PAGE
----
Notwithstanding their instant and high impact, once CLIPs have become routine (and only then), they are simple to deploy in classrooms, give teachers a strong sense of effortless control and give learners of all levels a sense of freedom and empowerment.

There is no need to buy new materials, because CLIPs use your existing resources in more powerful ways, across all Key Stages and in all subjects.

We have seen Cooperative Learning merge with existing good practice and support other approaches, invigorating and strengthening initiatives as varied as SOLO taxonomy, Philosophy for Children and Power Maths.

Evidence about the benefits of Cooperative Learning has been found consistently for over 40 years in systematic reviews and meta-analyses of research studies, according to the Sutton Trust’s Education Endowment Foundation Teaching and Learning Toolkit, and on average affords five months of additional progress per learner per year.

Silver bullets

All this praise begs the question, why doesn’t every single primary and secondary school, college and university in the world just adopt Cooperative Learning? Why isn’t every educational institution spitting out self-confident, competent masters of their own destinies, with top grades to boot?

Part of the answer lies in the unhappy conflation of Cooperative Learning with disorganised group work. For example, there seems to be a tacit acceptance among teachers that any collaborative activity decreases the quality of individual assessment, and requires you to run around keeping your charges on task.

Another is that age-old maxim that the devil is in the detail. Poorly executed Cooperative Learning is possibly worse than regular unstructured group work, because it undermines the concept and turns teachers and children away from using it. Headteachers’ fear of the Ofsted werewolf can lead to a too-desperate search for the silver bullet that will solve everything. Make no mistake – Cooperative Learning can be a silver bullet, but what good is a bullet to someone who hasn’t picked a target and doesn’t know how to maintain and operate a firearm?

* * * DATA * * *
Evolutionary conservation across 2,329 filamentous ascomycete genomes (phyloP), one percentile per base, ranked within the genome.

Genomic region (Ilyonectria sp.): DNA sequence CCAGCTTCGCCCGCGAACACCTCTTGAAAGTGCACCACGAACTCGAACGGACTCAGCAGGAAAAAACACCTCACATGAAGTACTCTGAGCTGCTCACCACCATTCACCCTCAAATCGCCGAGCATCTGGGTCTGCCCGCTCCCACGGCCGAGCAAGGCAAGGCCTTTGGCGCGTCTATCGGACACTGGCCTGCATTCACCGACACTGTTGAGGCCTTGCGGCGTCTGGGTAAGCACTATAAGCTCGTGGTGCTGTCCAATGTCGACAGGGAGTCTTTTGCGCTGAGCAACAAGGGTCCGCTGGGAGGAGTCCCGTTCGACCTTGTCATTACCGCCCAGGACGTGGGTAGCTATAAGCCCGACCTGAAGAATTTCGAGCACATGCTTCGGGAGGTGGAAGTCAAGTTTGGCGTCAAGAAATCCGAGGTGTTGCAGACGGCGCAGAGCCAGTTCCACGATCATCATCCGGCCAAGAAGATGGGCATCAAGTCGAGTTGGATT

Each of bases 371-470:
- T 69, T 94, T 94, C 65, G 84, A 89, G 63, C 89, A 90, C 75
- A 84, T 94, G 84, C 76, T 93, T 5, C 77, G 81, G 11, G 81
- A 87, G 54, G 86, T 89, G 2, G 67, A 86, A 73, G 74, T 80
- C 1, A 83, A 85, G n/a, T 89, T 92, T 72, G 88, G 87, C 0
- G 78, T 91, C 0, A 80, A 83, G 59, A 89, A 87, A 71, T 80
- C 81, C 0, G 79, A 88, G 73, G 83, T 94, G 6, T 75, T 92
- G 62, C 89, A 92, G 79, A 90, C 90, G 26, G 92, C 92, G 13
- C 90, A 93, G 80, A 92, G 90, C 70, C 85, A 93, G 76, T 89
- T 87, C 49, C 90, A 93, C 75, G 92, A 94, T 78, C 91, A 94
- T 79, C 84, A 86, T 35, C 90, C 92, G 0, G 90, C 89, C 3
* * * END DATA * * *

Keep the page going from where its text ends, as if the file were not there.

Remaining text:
Due to its step-by-step, hands-on nature, Cooperative Learning is possibly the world’s cheapest, most non-threatening and effective professional development and coaching tool for teachers and school leaders alike. But because it is precisely that – a tool – you need to know what you want to do with it, which entails investigating who you are and who you want to be as a teacher or leader.

Jakob Werdelin is a Danish teacher trainer and consultant, as well as the founder and director of UK-based Werdelin Education

Drew Howard is director of primary curriculum and pedagogy at a MAT in Norfolk

This article is based on an edited extract from their book The Beginner’s Guide to Cooperative Learning: Make your learners your main teaching resource (Crown House Publishing, £16.99)